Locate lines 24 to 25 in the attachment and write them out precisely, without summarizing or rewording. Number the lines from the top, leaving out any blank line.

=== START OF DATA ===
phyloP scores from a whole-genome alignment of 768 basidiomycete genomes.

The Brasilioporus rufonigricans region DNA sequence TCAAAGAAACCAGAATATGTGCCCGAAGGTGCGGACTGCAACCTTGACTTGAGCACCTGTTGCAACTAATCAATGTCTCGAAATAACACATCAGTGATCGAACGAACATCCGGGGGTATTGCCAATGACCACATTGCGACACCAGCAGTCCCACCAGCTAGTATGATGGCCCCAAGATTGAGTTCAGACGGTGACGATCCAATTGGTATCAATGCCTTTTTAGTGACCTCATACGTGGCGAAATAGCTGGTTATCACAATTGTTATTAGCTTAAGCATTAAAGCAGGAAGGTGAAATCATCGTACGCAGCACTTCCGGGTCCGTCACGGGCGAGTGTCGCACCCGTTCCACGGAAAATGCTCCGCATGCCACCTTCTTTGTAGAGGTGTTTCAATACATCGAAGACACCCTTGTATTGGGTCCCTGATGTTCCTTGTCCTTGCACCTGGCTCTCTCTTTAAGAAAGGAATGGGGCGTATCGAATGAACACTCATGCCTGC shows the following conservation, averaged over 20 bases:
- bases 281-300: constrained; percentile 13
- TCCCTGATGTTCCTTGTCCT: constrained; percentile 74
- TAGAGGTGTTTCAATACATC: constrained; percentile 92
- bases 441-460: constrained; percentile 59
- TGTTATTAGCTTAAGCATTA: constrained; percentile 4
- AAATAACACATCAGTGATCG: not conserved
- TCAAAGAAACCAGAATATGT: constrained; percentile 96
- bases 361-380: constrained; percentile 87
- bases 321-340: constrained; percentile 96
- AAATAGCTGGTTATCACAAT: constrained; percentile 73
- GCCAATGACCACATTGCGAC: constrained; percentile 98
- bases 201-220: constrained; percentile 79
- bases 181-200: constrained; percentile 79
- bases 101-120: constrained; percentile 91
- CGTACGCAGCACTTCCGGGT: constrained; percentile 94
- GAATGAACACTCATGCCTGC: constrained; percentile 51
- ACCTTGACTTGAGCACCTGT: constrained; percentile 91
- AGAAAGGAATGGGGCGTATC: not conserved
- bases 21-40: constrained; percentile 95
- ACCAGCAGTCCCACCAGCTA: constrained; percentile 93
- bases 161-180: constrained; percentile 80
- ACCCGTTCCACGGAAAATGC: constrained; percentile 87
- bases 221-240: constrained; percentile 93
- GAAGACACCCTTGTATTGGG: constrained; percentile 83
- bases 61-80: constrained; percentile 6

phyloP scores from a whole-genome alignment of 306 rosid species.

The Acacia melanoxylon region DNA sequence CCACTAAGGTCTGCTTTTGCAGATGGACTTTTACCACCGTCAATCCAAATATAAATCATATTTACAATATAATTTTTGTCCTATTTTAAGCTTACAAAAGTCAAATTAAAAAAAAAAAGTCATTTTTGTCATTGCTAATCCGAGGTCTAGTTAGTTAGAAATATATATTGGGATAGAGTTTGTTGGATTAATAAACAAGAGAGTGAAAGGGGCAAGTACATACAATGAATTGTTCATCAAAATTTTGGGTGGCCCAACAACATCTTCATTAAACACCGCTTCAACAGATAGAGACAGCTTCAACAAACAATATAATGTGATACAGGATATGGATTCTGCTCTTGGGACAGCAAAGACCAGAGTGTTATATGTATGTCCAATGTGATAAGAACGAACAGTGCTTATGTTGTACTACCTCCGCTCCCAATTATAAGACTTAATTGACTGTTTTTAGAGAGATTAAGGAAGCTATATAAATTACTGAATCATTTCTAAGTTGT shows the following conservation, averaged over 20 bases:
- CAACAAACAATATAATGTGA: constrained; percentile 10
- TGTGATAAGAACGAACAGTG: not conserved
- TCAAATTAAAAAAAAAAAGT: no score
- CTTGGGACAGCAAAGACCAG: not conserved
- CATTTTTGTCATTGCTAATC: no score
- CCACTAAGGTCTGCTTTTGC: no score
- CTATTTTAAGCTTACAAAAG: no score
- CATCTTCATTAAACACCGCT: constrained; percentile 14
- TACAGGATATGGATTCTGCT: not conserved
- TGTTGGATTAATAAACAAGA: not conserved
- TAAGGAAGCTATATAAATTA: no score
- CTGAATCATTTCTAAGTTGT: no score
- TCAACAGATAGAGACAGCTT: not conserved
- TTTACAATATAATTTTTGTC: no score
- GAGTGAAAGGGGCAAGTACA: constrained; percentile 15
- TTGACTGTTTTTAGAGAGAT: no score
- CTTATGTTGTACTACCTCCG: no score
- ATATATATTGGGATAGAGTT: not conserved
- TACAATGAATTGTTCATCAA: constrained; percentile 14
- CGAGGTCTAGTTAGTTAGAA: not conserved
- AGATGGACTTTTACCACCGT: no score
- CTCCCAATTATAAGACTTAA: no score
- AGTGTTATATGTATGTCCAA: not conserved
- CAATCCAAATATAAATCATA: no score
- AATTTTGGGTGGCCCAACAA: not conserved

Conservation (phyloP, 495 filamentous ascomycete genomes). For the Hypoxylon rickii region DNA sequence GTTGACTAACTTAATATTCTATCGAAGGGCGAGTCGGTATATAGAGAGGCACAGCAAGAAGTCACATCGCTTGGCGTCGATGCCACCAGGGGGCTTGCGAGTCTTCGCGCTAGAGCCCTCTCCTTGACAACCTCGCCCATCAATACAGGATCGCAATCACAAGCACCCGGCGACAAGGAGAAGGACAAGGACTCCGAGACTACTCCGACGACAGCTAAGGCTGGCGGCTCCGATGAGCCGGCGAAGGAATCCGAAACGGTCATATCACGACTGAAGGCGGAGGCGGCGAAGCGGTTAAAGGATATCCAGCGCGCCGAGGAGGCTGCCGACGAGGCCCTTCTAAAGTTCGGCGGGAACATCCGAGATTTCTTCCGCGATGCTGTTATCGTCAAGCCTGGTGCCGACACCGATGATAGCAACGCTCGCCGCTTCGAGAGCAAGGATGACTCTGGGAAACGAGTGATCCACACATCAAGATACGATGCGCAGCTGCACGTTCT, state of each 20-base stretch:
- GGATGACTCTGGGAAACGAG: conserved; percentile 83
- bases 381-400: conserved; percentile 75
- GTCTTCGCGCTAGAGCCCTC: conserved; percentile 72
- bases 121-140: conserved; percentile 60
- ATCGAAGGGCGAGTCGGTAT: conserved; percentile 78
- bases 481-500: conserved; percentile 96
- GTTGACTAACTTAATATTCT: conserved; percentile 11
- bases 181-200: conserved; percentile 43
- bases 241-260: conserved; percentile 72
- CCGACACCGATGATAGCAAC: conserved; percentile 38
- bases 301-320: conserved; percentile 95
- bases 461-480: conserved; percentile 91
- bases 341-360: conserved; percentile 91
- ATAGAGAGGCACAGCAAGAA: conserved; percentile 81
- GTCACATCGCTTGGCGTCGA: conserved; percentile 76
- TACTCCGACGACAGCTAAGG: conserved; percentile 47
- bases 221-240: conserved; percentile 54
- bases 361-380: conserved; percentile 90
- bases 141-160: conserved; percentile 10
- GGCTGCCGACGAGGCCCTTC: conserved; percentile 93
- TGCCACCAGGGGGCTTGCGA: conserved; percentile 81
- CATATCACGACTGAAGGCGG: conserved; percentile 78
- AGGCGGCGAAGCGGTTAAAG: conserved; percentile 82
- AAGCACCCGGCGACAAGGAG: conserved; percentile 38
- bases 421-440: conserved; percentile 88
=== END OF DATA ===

- ACCCGTTCCACGGAAAATGC: constrained; percentile 87
- bases 221-240: constrained; percentile 93